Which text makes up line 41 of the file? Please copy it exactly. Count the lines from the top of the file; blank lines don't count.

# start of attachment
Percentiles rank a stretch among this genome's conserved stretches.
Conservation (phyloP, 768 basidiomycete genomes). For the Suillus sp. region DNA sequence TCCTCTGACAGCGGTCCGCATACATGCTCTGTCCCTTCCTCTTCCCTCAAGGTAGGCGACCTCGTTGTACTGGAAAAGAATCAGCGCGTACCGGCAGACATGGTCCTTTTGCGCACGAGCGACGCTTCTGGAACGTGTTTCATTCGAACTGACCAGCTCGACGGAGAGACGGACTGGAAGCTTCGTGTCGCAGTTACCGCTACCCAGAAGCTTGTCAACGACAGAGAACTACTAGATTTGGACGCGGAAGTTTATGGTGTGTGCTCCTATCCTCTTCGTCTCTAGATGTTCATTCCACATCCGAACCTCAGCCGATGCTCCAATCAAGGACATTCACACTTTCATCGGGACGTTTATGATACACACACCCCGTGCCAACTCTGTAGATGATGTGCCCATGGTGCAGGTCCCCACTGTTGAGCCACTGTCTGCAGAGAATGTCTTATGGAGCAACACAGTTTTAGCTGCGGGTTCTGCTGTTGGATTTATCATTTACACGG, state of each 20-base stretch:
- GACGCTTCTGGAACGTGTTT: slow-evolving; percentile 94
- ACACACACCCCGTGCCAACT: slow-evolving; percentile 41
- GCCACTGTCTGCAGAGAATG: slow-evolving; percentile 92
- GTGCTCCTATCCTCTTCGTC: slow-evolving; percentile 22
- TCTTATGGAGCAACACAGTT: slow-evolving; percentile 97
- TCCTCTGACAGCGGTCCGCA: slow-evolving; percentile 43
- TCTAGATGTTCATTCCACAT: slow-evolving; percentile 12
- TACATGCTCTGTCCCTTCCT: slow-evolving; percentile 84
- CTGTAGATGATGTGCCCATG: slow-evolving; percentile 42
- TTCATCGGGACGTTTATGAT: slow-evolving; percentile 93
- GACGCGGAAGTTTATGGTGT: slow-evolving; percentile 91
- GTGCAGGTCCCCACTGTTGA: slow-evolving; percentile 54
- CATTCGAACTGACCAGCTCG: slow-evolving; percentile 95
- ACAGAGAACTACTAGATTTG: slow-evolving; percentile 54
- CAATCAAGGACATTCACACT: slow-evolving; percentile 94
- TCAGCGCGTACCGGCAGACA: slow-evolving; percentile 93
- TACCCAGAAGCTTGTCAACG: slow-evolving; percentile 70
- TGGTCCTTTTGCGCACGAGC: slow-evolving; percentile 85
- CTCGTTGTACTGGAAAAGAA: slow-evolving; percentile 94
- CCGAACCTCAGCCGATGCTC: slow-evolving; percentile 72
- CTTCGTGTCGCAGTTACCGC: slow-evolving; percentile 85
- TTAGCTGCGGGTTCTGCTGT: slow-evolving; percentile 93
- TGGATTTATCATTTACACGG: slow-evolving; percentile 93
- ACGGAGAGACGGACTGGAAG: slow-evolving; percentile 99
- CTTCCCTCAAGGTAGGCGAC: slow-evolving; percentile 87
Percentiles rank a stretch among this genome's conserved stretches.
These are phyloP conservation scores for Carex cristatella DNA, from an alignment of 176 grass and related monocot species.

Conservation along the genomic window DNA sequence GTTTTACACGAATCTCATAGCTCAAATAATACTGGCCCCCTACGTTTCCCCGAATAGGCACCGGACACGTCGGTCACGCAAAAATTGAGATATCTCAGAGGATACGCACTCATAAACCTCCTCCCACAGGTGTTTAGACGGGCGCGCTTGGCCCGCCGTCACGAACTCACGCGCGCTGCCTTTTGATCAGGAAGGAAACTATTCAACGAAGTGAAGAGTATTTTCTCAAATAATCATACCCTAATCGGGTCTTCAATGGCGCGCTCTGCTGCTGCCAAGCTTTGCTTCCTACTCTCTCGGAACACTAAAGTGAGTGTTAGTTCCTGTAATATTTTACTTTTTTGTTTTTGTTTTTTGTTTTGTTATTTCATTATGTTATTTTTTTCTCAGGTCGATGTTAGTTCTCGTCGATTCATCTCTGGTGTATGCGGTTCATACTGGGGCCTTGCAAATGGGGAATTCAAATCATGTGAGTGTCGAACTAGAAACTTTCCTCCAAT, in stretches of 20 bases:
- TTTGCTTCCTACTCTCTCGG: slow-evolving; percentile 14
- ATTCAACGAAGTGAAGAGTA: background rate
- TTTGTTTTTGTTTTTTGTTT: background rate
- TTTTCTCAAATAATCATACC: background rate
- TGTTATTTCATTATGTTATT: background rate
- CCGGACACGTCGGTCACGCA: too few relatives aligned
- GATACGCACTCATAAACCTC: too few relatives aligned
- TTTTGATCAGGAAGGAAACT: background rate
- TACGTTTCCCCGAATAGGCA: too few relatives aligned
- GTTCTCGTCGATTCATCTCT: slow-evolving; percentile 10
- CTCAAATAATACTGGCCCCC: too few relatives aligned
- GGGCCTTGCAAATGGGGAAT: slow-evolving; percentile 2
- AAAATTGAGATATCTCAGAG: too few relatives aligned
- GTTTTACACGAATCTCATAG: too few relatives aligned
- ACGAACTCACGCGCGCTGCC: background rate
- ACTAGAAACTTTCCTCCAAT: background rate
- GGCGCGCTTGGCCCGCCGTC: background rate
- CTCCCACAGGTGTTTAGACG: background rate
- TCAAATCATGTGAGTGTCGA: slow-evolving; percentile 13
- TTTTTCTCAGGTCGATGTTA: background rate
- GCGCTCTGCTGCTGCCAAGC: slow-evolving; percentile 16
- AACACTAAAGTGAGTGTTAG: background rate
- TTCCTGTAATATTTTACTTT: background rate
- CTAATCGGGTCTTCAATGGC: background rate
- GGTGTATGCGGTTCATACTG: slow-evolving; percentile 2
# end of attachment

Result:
- CTCAAATAATACTGGCCCCC: too few relatives aligned